While I am happy that the BBC has defended the strong words of wildlife presenter Chris Packham in its BBC Wildlife Magazine, it seems that it has double standards.
Chris Packham wrote in his regular column that conservation groups were ‘hamstrung by outdated liaisons with the “nasty brigade” and can’t risk upsetting old friends’ in the rural and shooting communities. When the new Countryside Alliance boss Tim Bonner ordered the magazine to sack him, Matt Swaine, the editor, told The Times: ‘Chris Packham is clearly expressing his own views in the column and part of the magazine’s role is to be a forum for exactly this kind of discussion.’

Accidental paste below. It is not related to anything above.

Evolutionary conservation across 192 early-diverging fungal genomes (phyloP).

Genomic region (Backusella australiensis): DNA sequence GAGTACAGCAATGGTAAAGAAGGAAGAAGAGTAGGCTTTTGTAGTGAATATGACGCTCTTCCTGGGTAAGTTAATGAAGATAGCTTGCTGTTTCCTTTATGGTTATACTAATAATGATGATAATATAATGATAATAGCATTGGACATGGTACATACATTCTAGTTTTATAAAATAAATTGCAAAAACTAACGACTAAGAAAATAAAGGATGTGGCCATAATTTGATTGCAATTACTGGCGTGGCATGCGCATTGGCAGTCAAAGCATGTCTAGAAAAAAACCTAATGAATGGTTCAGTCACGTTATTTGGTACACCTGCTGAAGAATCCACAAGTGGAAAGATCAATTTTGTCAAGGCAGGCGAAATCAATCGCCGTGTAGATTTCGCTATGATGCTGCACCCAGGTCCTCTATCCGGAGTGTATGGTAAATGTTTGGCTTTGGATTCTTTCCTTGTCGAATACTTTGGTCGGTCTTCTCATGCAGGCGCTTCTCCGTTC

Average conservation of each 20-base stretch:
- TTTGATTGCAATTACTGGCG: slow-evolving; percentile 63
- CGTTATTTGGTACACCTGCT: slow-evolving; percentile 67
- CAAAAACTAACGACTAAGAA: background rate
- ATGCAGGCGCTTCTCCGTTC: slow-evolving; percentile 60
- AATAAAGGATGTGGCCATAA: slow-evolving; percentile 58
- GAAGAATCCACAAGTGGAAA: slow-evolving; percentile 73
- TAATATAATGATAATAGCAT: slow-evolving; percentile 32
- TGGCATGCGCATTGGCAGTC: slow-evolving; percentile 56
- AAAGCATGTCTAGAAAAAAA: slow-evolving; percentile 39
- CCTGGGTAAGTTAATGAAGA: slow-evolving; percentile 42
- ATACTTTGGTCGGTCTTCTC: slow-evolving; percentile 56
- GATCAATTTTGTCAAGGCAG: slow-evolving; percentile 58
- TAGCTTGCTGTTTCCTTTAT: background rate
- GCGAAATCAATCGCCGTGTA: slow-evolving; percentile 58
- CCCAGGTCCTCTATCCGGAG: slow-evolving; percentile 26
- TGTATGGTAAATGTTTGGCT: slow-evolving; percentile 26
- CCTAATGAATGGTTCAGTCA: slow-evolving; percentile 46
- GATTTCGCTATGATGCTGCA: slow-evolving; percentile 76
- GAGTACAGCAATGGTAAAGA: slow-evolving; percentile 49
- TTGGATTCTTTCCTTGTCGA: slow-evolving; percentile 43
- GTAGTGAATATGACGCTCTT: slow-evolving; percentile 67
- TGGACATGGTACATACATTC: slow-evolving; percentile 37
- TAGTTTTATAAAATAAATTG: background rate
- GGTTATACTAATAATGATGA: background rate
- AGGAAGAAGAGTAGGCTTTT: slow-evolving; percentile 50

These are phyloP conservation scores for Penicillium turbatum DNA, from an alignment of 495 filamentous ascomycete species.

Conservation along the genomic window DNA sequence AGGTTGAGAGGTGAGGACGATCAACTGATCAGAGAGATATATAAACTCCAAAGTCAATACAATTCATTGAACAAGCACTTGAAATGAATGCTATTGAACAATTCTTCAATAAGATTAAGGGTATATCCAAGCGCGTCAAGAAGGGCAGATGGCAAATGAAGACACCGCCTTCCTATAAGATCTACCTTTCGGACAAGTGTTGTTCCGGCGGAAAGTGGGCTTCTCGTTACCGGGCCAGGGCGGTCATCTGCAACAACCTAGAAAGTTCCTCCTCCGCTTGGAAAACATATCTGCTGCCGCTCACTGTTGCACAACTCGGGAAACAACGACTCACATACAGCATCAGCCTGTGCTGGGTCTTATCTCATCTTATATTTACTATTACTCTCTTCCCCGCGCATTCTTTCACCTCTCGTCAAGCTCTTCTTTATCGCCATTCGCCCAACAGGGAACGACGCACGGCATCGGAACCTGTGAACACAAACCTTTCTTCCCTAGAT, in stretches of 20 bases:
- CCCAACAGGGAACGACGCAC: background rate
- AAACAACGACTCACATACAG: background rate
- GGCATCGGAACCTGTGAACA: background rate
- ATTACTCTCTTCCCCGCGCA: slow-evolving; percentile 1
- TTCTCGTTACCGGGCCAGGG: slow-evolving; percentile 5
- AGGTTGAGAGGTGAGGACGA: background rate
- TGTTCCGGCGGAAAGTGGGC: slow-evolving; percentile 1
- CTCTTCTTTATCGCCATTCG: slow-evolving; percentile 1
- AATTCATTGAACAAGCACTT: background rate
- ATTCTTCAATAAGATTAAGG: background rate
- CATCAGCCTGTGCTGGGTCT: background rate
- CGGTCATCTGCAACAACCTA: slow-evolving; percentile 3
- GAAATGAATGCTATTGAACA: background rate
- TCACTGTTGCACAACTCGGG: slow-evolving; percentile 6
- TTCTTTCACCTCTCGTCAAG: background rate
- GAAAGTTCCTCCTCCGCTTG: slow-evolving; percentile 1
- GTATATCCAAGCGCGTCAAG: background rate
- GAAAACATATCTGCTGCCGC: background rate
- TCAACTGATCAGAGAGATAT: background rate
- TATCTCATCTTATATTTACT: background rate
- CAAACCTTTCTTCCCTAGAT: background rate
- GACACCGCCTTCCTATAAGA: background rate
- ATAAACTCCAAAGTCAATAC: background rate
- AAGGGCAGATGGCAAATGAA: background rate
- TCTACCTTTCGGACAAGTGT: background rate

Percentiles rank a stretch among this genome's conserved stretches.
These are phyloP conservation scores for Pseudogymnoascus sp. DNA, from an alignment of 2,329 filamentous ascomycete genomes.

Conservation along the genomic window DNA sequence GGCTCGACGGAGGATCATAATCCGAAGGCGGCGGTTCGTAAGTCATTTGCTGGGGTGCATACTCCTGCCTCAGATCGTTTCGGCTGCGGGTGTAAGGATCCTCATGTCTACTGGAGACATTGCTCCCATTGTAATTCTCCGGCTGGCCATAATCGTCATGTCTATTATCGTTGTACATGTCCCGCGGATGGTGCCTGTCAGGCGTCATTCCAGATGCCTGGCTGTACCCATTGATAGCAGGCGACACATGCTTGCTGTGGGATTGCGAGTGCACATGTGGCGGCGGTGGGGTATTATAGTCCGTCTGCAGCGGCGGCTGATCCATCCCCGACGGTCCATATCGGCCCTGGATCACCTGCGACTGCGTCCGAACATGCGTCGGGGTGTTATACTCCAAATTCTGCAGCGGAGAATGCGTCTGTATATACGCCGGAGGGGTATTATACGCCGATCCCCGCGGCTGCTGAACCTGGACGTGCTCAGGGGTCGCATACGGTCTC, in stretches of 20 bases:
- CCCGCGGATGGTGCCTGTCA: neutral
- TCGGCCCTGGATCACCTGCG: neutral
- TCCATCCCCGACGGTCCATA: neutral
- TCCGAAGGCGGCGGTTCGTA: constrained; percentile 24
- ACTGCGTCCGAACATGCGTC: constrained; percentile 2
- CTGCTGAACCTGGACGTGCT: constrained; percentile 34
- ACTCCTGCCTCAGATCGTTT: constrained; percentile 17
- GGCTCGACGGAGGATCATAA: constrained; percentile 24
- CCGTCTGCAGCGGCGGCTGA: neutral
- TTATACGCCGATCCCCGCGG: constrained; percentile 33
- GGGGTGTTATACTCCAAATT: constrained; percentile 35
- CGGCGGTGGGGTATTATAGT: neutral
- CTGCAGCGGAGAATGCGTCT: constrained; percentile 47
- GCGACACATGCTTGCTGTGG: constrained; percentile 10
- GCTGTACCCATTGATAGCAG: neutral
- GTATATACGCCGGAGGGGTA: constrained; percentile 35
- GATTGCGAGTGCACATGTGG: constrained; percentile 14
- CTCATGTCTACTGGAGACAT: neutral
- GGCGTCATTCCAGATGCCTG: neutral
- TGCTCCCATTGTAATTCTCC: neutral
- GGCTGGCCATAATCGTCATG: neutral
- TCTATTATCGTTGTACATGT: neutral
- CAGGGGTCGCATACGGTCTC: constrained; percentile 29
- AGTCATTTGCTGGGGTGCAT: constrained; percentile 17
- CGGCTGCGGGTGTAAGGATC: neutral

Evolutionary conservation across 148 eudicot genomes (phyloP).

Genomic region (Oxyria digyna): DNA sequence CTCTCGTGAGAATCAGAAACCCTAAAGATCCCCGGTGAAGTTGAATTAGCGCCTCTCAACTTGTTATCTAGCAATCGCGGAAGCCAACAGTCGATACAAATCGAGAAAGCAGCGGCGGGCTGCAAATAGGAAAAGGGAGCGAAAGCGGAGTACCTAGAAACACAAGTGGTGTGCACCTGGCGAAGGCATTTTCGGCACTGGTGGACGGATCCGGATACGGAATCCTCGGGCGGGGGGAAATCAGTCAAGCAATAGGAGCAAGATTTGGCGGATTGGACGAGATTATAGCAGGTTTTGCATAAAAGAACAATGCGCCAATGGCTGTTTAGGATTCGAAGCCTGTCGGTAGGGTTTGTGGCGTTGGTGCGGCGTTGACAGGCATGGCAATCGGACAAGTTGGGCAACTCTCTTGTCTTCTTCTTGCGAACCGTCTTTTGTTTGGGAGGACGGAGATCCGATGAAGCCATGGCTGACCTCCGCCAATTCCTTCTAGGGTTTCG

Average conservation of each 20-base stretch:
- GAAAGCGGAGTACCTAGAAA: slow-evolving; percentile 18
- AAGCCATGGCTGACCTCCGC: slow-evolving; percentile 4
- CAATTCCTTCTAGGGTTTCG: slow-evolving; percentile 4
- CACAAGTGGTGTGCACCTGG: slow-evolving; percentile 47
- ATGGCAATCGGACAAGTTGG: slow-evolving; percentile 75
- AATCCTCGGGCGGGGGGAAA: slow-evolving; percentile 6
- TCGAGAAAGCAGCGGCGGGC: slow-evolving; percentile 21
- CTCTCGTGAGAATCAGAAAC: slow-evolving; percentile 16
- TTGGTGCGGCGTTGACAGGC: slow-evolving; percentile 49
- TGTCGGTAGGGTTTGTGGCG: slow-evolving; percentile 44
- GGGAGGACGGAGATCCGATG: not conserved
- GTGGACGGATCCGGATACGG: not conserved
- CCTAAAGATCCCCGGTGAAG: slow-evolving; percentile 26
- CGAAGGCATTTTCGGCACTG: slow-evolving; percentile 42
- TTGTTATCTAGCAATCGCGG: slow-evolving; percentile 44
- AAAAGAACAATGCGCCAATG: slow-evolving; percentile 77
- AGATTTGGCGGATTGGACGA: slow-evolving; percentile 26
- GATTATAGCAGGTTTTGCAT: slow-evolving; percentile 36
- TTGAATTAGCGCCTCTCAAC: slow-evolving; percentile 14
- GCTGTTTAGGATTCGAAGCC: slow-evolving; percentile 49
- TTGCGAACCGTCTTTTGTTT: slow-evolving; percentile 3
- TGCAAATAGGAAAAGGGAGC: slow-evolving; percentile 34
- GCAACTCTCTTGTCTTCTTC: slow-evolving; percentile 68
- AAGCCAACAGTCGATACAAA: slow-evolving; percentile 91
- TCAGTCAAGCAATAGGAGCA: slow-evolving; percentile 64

The BBC is of course absolutely right to defend free speech. However, this does not sit well with the BBC Countryfile Magazine‘s refusal to accept the Open Spaces Society’s leaflet as a paid insert last year.
Our leaflet highlighted the threat to open spaces, in part caused by a change in the law, told people of our past successes, and invited them to give £3 a month to help us save more. It featured photos of open spaces lost and won. It was clearly expressing our views and not those of the BBC, and it was written in polite language. But the BBC rejected it.
Is it one law for Chris Packham and another for the Open Spaces Society?